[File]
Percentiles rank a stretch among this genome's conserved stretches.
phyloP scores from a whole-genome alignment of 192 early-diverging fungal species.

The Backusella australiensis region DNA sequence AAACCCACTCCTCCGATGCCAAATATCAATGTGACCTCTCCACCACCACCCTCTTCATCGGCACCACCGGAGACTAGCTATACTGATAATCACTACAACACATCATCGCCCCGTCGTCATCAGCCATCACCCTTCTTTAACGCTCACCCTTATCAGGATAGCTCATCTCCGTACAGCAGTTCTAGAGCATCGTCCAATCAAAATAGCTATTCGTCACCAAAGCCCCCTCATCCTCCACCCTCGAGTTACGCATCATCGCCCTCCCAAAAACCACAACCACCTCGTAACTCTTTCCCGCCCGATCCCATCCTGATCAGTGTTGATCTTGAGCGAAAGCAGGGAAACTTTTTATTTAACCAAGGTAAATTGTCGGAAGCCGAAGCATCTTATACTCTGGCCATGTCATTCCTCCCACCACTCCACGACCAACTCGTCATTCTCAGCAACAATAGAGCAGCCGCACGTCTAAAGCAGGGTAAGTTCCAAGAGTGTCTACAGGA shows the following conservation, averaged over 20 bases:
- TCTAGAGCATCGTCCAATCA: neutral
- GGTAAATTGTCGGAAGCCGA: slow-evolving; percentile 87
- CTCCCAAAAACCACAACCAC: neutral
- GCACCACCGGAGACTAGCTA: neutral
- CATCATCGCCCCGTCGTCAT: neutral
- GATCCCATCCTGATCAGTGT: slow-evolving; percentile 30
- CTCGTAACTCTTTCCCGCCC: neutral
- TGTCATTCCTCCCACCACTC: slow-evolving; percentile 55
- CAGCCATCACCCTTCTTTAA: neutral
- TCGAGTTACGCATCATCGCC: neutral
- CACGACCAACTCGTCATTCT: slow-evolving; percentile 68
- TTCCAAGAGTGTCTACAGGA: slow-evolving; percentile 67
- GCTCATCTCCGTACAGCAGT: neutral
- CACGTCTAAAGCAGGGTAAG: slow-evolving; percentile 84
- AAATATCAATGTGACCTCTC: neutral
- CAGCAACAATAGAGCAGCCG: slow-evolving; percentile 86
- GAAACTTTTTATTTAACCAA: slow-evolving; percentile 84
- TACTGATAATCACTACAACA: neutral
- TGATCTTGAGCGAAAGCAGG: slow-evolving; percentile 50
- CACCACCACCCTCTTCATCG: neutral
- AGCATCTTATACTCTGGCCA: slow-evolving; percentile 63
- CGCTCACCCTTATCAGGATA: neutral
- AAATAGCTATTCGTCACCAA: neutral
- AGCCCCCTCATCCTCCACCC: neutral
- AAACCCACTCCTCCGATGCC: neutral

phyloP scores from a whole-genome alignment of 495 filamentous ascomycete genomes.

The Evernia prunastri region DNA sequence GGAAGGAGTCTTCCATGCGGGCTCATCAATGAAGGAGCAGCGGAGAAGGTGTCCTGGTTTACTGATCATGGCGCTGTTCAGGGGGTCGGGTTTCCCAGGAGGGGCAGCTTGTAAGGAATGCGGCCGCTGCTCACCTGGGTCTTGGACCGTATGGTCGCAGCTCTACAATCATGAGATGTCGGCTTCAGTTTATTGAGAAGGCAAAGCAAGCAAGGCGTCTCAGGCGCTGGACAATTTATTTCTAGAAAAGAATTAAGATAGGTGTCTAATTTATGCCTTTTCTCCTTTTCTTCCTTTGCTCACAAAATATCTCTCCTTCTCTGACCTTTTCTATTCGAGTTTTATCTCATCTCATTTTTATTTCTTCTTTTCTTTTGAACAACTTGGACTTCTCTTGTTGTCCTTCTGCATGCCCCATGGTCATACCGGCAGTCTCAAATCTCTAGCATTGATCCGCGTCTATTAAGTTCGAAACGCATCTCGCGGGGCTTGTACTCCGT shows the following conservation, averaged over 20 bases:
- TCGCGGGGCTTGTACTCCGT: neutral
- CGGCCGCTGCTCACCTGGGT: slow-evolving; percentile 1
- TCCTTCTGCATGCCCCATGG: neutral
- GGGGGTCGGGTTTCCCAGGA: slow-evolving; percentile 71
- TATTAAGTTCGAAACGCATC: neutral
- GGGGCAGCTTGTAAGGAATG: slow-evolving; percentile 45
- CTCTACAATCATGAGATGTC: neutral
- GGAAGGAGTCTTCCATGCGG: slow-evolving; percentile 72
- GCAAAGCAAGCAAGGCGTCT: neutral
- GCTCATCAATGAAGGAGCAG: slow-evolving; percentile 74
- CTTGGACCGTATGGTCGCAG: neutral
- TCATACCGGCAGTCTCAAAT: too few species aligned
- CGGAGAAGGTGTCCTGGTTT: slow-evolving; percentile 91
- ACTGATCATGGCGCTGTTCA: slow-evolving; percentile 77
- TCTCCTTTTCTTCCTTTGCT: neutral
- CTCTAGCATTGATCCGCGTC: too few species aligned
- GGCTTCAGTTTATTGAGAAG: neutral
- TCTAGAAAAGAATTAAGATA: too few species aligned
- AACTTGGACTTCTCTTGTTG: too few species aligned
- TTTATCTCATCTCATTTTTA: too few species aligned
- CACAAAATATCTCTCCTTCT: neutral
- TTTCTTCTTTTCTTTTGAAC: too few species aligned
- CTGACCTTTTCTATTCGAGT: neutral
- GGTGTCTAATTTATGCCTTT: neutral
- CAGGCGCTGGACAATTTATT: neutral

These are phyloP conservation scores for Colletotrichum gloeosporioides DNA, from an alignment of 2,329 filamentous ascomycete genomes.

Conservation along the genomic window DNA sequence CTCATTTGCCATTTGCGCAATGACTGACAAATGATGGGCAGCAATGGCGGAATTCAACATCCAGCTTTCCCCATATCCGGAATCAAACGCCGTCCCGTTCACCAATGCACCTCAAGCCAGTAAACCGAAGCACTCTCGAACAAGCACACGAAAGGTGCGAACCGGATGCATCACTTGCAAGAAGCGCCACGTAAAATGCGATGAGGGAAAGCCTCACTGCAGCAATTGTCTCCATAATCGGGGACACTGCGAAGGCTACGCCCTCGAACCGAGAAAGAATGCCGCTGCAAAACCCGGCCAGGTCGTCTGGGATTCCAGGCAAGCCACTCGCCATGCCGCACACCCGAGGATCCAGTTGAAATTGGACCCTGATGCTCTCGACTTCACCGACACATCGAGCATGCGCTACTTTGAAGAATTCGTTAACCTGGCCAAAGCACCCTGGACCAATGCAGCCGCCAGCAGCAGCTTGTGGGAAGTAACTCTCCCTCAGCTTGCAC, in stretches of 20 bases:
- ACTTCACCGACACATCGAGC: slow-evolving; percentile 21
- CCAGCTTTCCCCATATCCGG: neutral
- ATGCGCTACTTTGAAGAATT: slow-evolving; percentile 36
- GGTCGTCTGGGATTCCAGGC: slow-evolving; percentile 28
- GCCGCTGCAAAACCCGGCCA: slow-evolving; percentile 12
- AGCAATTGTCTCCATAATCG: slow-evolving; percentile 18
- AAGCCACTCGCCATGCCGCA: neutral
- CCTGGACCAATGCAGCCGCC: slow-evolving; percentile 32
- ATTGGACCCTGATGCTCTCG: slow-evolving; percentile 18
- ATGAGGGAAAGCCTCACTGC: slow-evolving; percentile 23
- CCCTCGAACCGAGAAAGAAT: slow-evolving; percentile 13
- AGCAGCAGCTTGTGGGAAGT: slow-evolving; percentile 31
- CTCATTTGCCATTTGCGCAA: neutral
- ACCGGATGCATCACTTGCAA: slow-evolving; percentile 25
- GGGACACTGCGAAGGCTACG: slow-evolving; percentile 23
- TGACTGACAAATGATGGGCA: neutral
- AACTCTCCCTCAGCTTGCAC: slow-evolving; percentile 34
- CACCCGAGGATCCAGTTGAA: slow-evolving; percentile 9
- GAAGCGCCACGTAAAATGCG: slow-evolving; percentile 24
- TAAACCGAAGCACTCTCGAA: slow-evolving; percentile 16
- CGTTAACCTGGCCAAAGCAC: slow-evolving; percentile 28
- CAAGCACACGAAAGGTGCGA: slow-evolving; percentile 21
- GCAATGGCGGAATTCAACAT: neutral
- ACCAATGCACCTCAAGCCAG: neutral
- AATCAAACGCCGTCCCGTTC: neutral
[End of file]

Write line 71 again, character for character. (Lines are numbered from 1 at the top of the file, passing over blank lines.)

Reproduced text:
- ACCGGATGCATCACTTGCAA: slow-evolving; percentile 25